October 12, 2011
Nearly All Vertebrates Descended From Ancestor With Sixth Sense
A new study finds that sharks, paddlefishes and certain other aquatic vertebrates have a sixth sense: the ability to detect weak electrical fields in the water, and to use this information to detect prey, communicate and orient themselves.
The study, which caps more than a quarter century of work, found that the vast majority of vertebrates — roughly 30,000 species of land animals (including humans) and a roughly equal number of ray-finned fishes — descended from a common ancestor that had a well-developed electroreceptive system.
This ancestor was likely a predatory marine fish with good eyesight, jaws and teeth and a lateral line system for detecting water movements, visible as a stripe along the flank of most fishes. It lived some 500 million years ago.
The vast majority of the approximately 65,000 living vertebrate species are its descendants, the researchers said.
"This study caps questions in developmental and evolutionary biology, popularly called 'evo-devo,' that I've been interested in for 35 years," said Willy Bemis, Cornell professor of ecology and evolutionary biology and a senior author of the paper.
Hundreds of millions of years ago, there was a major split in the evolutionary tree of vertebrates. One lineage led to the ray-finned fishes, or actinopterygians, and the other to lobe-finned fishes, or sarcopterygians. The latter gave rise to land vertebrates, Bemis said.
Some land vertebrates, including salamanders such as the Mexican axolotl, have electroreception and, until now, offered the best-studied model for early development of this sensory system.
As part of changes related to terrestrial life, the lineage leading to reptiles, birds and mammals lost electrosense as well as the lateral line.
Some ray-finned fishes — including paddlefishes and sturgeons — retained these receptors in the skin of their heads. With as many as 70,000 electroreceptors in its paddle-shaped snout and skin of the head, the North American paddlefish has the most extensive electrosensory array of any living animal, Bemis said.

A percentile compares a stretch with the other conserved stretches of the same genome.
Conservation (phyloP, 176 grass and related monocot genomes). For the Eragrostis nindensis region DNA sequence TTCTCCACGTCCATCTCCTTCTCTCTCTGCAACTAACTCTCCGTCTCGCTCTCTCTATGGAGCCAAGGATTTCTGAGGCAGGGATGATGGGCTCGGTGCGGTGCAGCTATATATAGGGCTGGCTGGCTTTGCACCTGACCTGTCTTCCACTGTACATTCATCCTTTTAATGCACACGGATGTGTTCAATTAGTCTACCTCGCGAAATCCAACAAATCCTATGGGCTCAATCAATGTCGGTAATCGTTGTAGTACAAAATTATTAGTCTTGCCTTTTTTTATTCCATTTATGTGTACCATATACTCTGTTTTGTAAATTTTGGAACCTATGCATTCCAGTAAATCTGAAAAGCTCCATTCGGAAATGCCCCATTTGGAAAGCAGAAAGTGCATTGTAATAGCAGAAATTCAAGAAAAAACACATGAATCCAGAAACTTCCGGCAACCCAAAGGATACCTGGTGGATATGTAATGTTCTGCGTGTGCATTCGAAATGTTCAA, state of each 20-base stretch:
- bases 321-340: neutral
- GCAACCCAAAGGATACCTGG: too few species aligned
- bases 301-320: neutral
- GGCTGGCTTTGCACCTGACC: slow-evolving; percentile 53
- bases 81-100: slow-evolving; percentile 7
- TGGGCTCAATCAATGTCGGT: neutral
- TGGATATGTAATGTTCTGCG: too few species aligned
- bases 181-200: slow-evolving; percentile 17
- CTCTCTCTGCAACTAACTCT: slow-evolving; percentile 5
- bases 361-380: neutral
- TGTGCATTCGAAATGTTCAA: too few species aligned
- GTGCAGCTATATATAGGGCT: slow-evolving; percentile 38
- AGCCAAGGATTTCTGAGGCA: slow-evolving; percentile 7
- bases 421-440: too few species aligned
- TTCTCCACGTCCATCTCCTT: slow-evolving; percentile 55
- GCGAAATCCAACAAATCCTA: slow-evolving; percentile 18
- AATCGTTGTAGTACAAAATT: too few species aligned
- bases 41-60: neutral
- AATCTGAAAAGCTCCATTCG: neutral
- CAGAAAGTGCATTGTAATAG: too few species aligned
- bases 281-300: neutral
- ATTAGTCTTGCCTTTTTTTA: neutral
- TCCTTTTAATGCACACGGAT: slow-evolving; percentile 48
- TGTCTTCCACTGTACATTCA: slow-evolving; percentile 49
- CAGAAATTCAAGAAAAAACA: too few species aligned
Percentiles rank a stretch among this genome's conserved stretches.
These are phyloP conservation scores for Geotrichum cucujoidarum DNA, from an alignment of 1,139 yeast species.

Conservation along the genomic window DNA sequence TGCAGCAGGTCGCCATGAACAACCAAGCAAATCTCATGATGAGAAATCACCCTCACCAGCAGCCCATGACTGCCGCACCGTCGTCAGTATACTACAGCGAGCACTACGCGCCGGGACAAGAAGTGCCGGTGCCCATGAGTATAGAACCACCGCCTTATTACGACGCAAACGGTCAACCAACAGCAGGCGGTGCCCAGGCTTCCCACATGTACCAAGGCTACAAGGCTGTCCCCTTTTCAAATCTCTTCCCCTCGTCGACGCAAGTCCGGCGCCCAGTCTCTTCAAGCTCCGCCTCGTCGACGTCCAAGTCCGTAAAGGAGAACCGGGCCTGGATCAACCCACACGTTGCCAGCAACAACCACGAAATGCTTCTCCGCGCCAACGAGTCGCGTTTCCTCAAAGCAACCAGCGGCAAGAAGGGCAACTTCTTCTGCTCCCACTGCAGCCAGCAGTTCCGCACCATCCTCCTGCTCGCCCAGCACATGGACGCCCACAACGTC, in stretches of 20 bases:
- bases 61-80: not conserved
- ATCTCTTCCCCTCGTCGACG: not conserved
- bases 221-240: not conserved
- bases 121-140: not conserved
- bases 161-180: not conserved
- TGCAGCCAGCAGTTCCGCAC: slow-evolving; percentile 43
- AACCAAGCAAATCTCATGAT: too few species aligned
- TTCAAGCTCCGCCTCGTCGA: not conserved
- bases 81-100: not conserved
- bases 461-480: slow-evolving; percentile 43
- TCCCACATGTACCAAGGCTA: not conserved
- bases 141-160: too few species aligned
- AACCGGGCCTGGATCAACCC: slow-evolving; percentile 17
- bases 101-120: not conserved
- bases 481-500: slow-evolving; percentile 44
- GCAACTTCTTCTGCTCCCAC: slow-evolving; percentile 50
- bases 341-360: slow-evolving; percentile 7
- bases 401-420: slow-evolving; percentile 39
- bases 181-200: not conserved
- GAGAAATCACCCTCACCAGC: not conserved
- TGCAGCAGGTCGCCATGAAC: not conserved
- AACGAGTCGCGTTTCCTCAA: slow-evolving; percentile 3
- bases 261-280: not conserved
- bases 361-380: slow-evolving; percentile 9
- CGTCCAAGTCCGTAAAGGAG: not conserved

Until now, it was not clear whether these organs in different groups were evolutionarily and developmentally the same.
Using the Mexican axolotl as a model to represent the evolutionary lineage leading to land animals, and paddlefish as a model for the branch leading to ray-finned fishes, the researchers found that electrosensors develop in precisely the same pattern from the same embryonic tissue in the developing skin, confirming that this is an ancient sensory system.
The researchers also found that the electrosensory organs develop immediately adjacent to the lateral line, providing compelling evidence "that these two sensory systems share a common evolutionary heritage," Bemis said.
Researchers can now create a picture of what the common ancestor of these two lineages looked like, and better link the sensory worlds of living and fossil animals, Bemis added.
The study appears in the October 11 issue of Nature Communications.
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